John 13:34-35 reminds believers that love is the mark of discipleship. And love for our neighbors is the distinguishing characteristic of our love for God. Such is the message of the Good Samaritan parable recorded in Luke 10:30-35. A personal anecdote may emphasize this fact in a practical manner.

As I was writing the first edition of this book at the Colorado cabin where I did most of my writing, there came a knock at the door.

It was pouring rain outside, and when I opened the door, I saw two drenched Japanese-American girls standing on the doorstep. Once inside, they explained that the friends with whom they were traveling had slid off a muddy road and wrecked their car. They asked for a ride to a nearby lodge where they could call a tow truck.

No writer appreciates an interruption, but there was no choice but to render immediate assistance in their distress. The two girls, Harriet and Ellen,were soaking wet and covered with mud. Needless to say, my vehicle suffered the consequences! To make matters worse, on the way to the lodge, the heater fan conked out and the knob to the defroster fell off. One annoyance after another was heaped upon me to exacerbate the situation. After phoning for the wrecker, the girls asked me for another ride to the place where they had joined their friends and left their car-a half-hour's drive away.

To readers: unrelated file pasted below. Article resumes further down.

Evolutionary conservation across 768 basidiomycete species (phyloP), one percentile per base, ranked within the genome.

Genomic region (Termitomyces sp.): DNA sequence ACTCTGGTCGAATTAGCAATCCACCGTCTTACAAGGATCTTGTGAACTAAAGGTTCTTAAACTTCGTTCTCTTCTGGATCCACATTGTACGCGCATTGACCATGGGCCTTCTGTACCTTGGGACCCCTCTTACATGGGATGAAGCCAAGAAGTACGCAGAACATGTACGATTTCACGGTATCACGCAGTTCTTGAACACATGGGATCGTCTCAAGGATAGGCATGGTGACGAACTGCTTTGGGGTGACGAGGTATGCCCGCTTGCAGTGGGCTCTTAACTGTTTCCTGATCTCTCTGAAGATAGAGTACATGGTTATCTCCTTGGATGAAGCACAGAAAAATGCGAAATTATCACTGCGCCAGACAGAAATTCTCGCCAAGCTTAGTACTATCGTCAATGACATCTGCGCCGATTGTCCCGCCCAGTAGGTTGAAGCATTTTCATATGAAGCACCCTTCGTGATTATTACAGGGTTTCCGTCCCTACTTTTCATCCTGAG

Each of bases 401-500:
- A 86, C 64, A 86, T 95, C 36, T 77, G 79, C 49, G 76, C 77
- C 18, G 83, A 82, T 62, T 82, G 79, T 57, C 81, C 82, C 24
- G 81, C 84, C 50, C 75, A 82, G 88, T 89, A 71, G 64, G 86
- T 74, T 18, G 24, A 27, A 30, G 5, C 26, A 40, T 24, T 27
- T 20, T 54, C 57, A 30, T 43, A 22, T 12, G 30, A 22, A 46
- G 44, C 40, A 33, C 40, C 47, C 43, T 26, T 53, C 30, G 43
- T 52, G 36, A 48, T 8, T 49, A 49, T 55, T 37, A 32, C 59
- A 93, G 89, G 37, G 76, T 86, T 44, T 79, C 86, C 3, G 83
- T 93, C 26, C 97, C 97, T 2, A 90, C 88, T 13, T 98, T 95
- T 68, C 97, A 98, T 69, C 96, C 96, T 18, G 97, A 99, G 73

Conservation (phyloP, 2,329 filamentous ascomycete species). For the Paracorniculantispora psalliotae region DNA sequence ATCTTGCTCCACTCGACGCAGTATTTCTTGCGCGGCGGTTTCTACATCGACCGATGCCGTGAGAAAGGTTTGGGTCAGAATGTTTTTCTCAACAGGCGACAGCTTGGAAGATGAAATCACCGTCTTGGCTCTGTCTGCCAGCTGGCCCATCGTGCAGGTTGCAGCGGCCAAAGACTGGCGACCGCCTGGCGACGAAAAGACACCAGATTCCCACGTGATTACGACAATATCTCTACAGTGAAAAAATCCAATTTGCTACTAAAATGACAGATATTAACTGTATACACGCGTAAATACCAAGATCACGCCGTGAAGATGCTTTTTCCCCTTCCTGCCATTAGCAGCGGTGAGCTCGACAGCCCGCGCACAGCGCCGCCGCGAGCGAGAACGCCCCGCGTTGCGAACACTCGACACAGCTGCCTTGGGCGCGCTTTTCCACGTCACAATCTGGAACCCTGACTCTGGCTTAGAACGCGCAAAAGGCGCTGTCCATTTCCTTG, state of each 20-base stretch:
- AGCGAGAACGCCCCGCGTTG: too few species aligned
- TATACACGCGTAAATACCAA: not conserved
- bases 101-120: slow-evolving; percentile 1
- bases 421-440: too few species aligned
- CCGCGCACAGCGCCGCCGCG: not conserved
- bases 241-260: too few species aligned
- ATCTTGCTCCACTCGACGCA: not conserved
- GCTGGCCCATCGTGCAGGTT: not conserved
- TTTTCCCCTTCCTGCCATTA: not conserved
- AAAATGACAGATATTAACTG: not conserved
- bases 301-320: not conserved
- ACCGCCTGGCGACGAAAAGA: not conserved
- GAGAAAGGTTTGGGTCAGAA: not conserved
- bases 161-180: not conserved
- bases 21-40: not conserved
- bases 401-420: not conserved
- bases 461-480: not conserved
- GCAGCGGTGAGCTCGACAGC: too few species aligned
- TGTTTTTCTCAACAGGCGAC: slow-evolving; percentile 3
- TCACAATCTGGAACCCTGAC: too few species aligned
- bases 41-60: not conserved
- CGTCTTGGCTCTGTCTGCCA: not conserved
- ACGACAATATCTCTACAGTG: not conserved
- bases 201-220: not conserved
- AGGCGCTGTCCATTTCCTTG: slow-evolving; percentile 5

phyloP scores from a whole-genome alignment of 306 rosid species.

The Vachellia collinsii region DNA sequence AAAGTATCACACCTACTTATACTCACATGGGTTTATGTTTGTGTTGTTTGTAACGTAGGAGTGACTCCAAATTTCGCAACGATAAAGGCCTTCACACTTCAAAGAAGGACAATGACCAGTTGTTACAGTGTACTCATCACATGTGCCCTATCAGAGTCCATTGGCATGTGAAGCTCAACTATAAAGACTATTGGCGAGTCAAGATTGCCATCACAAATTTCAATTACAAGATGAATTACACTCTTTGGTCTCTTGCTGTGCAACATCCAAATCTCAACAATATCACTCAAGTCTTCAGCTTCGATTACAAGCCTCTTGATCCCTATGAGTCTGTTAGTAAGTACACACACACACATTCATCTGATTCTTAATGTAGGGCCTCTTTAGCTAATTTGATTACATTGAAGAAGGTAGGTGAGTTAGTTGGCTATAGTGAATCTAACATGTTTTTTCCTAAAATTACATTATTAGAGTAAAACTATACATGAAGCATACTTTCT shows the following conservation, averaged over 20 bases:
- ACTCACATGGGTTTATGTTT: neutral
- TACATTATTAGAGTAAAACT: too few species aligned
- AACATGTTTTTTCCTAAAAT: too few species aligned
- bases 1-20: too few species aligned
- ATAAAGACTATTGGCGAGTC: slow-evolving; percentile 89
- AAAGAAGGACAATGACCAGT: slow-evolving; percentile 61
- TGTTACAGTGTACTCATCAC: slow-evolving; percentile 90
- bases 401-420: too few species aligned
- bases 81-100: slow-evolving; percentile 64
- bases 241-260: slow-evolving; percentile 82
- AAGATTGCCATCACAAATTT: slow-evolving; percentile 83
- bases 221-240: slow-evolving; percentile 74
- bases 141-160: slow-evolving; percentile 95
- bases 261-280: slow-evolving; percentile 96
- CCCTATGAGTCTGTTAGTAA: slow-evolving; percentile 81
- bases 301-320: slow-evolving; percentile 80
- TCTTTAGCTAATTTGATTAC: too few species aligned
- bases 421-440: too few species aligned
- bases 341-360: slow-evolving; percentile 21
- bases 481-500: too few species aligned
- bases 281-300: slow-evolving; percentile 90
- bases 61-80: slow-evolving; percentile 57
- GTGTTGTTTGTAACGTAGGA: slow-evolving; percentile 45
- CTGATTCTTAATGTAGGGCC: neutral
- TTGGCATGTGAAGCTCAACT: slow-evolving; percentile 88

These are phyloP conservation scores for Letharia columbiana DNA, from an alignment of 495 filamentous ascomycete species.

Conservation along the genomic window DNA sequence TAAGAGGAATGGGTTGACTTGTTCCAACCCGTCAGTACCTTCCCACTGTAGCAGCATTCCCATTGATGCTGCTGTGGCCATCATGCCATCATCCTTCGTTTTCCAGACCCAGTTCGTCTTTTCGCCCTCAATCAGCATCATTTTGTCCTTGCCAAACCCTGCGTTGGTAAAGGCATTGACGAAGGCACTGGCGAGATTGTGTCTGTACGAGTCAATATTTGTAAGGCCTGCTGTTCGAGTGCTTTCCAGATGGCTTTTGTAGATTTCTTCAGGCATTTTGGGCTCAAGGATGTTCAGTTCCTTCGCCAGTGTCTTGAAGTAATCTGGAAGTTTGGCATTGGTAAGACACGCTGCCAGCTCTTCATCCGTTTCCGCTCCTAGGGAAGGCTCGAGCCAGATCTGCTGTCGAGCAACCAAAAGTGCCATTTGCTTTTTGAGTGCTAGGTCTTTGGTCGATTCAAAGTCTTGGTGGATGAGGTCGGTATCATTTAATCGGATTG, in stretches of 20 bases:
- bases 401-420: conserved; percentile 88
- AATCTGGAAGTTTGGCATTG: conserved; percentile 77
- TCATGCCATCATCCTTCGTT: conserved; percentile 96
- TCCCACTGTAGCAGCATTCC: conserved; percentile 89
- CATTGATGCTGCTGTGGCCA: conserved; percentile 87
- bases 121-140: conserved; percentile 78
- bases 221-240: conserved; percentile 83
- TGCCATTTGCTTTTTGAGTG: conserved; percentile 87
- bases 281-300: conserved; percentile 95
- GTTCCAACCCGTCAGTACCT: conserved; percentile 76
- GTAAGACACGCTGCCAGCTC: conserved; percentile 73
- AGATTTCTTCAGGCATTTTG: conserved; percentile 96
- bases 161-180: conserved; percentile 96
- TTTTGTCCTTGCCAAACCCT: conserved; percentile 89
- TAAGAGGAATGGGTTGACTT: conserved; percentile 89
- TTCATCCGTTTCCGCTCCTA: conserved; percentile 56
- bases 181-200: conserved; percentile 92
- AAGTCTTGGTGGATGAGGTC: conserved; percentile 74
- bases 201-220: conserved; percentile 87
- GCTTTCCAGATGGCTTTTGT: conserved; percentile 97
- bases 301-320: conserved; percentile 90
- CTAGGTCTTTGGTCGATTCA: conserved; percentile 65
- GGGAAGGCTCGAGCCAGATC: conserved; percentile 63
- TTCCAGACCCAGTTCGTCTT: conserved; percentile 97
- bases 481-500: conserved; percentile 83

There was no question that these young ladies needed my help. What concerned me was that their plight interfered with what I thought was a more important spiritual responsibility-writing this book.

On the way to retrieve their automobile, the conversation centered on the weather and how the accident occurred. Finally, Ellen asked what I did for a living. That led to a lengthy explanation regarding my personal faith in Christ, something neither girl seemed to understand.

"Where do you attend church?" I asked.

"We're Buddhists," they replied.

Suddenly I knew why God had allowed this interruption. What I had considered an annoying infringement on my time was God's way of reminding me that writing this book was not as important as showing God's love and helping someone in need.